There was too much news today so we’re just going to try to sprint past a bunch of it really fast, gathering whatever we can from our peripheral vision.
US and them
Two major political events happened in the United States today. One will strip major political figures of their power and will hugely empower others. The other was a spectacle, made for TV.
The election of the two candidates in Georgia for the Democratic party changes the course of the next two years. It will put the entire machinery of the US federal state out of the hands of the Republican party and represents a triumph of democracy- of the determined wish of Georgia’s voters (and particularly Georgia’s Black voters) to have their will reflected in their elected officials.
But it also triggered something else- the defeated Republican party candidates had tied themselves to Trump. Now all the others could see what the electoral consequences of that were.
Trump isn’t a kingmaker. He can’t make anything. He’s a wrecker. And he handed the Georgia elections to the Democrats. His attention-seeking and suggestions of overturning the election resulted in a Democratic turnout even more extreme than that in November. Both Republicans were leading their races the day of the Presidential election. They swore allegiance to him in ad after ad, groundless challenges to his loss and all. They did it to prevent him from turning on them and driving his base away. He did it anyway.
The storming of the Capitol (in the same sense that I stormed my front door when I came home from school aged 10, by having my Mammy open it for me) was dramatic, undemocratic, violent, malignant and stupid. In that sense, it was an ideal expression of the spirit of the outgoing presidency which had inspired it. It interrupted a ceremony confirming the election result that a clique of elected Republicans had planned to disrupt with their own undemocratic, malignant and stupid objections.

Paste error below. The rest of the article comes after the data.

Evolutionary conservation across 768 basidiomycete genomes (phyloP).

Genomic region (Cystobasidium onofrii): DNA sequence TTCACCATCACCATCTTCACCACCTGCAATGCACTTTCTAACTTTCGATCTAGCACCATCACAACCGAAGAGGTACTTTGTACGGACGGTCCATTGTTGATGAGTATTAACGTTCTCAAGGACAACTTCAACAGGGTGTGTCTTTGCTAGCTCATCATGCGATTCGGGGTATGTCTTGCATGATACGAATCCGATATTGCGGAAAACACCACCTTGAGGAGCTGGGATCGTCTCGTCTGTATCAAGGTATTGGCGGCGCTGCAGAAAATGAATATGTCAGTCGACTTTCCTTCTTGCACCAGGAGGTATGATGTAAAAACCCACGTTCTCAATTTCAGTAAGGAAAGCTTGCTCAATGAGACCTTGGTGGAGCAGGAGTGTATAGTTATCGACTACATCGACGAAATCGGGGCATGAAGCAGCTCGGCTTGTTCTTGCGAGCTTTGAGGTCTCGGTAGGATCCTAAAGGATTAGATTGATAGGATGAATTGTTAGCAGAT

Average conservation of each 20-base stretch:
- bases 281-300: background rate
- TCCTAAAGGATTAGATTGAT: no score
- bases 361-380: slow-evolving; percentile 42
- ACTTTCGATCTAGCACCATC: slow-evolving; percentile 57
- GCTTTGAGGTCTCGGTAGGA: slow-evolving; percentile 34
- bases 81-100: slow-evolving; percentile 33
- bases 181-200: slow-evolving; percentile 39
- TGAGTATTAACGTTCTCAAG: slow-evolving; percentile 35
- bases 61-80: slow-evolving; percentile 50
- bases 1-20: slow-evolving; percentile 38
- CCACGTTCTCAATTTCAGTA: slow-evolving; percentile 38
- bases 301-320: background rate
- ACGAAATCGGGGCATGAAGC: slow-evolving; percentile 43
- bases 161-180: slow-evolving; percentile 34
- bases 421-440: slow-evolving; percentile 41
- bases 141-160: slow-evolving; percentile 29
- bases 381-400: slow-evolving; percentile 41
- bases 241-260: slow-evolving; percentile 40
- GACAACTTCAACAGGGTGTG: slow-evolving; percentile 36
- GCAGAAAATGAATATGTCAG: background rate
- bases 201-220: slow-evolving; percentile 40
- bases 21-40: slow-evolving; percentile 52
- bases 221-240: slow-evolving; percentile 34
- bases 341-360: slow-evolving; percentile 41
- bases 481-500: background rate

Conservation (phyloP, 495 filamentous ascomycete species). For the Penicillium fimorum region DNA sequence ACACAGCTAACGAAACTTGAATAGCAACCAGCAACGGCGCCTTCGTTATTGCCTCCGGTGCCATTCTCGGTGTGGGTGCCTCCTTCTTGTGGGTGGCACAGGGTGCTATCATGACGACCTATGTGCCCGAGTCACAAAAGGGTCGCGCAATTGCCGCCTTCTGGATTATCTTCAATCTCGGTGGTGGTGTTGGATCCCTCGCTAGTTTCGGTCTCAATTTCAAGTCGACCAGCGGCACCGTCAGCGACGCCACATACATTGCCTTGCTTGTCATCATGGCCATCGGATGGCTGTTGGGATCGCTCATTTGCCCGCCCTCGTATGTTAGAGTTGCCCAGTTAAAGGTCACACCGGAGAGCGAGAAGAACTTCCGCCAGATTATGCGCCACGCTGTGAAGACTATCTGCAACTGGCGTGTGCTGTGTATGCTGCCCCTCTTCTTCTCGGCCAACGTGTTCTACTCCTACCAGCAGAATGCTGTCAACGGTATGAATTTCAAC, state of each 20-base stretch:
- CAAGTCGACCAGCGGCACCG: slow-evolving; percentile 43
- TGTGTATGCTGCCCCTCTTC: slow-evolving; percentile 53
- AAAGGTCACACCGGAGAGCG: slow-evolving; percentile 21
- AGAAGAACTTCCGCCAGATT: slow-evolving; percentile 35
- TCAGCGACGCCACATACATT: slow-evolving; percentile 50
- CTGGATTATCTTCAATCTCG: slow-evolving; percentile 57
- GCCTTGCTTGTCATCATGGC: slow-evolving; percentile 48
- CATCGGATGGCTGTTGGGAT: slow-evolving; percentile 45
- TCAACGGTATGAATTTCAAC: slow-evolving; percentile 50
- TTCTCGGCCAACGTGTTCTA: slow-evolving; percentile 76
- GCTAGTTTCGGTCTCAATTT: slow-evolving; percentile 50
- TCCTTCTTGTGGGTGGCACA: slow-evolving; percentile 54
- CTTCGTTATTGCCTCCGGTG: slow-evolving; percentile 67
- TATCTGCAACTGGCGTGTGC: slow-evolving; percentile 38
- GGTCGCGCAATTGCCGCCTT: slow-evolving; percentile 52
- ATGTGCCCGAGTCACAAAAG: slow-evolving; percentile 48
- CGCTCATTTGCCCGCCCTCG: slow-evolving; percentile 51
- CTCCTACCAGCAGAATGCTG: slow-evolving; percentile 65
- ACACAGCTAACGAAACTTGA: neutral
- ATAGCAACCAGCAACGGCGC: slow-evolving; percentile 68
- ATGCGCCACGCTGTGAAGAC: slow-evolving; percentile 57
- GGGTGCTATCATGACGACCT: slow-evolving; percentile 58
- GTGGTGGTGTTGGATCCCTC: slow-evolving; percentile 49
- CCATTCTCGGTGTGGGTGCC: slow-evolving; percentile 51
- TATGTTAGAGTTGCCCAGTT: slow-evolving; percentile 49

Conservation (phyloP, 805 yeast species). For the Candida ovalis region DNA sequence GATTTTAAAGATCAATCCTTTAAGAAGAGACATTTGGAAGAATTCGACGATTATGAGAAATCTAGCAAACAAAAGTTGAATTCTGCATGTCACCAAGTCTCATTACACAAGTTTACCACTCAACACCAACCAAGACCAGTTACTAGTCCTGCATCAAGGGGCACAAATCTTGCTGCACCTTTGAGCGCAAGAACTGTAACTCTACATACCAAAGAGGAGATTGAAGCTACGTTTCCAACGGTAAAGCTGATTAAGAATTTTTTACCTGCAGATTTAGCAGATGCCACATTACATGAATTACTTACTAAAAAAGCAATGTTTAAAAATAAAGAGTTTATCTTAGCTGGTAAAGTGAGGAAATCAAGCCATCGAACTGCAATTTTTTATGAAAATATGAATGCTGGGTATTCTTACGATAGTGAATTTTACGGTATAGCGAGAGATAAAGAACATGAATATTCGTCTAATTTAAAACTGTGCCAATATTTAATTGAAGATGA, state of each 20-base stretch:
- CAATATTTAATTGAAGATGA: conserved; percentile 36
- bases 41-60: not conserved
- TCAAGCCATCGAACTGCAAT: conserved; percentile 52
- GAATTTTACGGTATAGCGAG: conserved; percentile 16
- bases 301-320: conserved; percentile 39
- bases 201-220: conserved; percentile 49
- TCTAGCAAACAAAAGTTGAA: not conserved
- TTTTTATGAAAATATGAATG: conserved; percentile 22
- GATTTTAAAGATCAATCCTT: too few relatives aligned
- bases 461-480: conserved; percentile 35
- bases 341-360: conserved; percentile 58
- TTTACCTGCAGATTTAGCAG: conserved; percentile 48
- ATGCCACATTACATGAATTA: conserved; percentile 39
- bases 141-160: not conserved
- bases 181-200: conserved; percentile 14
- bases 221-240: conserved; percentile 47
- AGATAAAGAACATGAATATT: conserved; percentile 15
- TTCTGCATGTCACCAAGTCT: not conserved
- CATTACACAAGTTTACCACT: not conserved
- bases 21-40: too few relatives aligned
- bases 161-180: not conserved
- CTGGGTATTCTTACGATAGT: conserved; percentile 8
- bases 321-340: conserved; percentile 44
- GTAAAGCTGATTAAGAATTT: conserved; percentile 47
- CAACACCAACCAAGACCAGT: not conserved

By the time the police had gently shooed the white supremacists, conspiracy nuts and Facebook-loons out of the building, like armed ducklings who’d wandered in from the local pond, standing with Trump didn’t look as hot a ticket to political success as it had yesterday.
Granted, associating yourself with a violent occupation of your legislature which has ended bare minutes earlier isn’t usually a great look. But more importantly, there was nothing in it for them any more. Trumpism is now a political dead-end, snuffing out every political career it touched. It ended its eponymous proponent’s career. It ended the Georgia Republican candidates’ careers. It has ended Mitch McConnell’s power over the US legislature.
Power in the US is still transferred by the silent drifts of citizens’ votes. Occupying a building, however violently, was never a threat to that. Only someone who couldn’t tell the difference between the trappings of power and its democratic reality could have expected otherwise. Of the two big political events of the day, one was democracy. The other was just a (bad) show.
The much-leaked new Covid restrictions were confirmed for Ireland, but with a twist. Where the UK announced they were scrapping their end of year exams, the Irish Minister for Education came up with a wheeze of her own. Leaving Cert students would keep coming to school, even through the heavy Level 5 lockdown for three days a week.
This came a surprise to those students’ teachers (whose unions hadn’t been told about this) and to the Government’s scientific advisors, who quickly pointed out nobody asked them about this plan.
Expect this notion, like last year’s Ministerial assurances of the Leaving Certificate’s certainty up to the moment of cancellation, to melt away like the driven slush over the next few weeks.
Thank you all so much for your subscriptions, paid and unpaid alike. You’re all very good for sticking around. An unusual number of Gists this week. I hope you’ll stick with me for more.
photo by Ronnie Macdonald under cc licence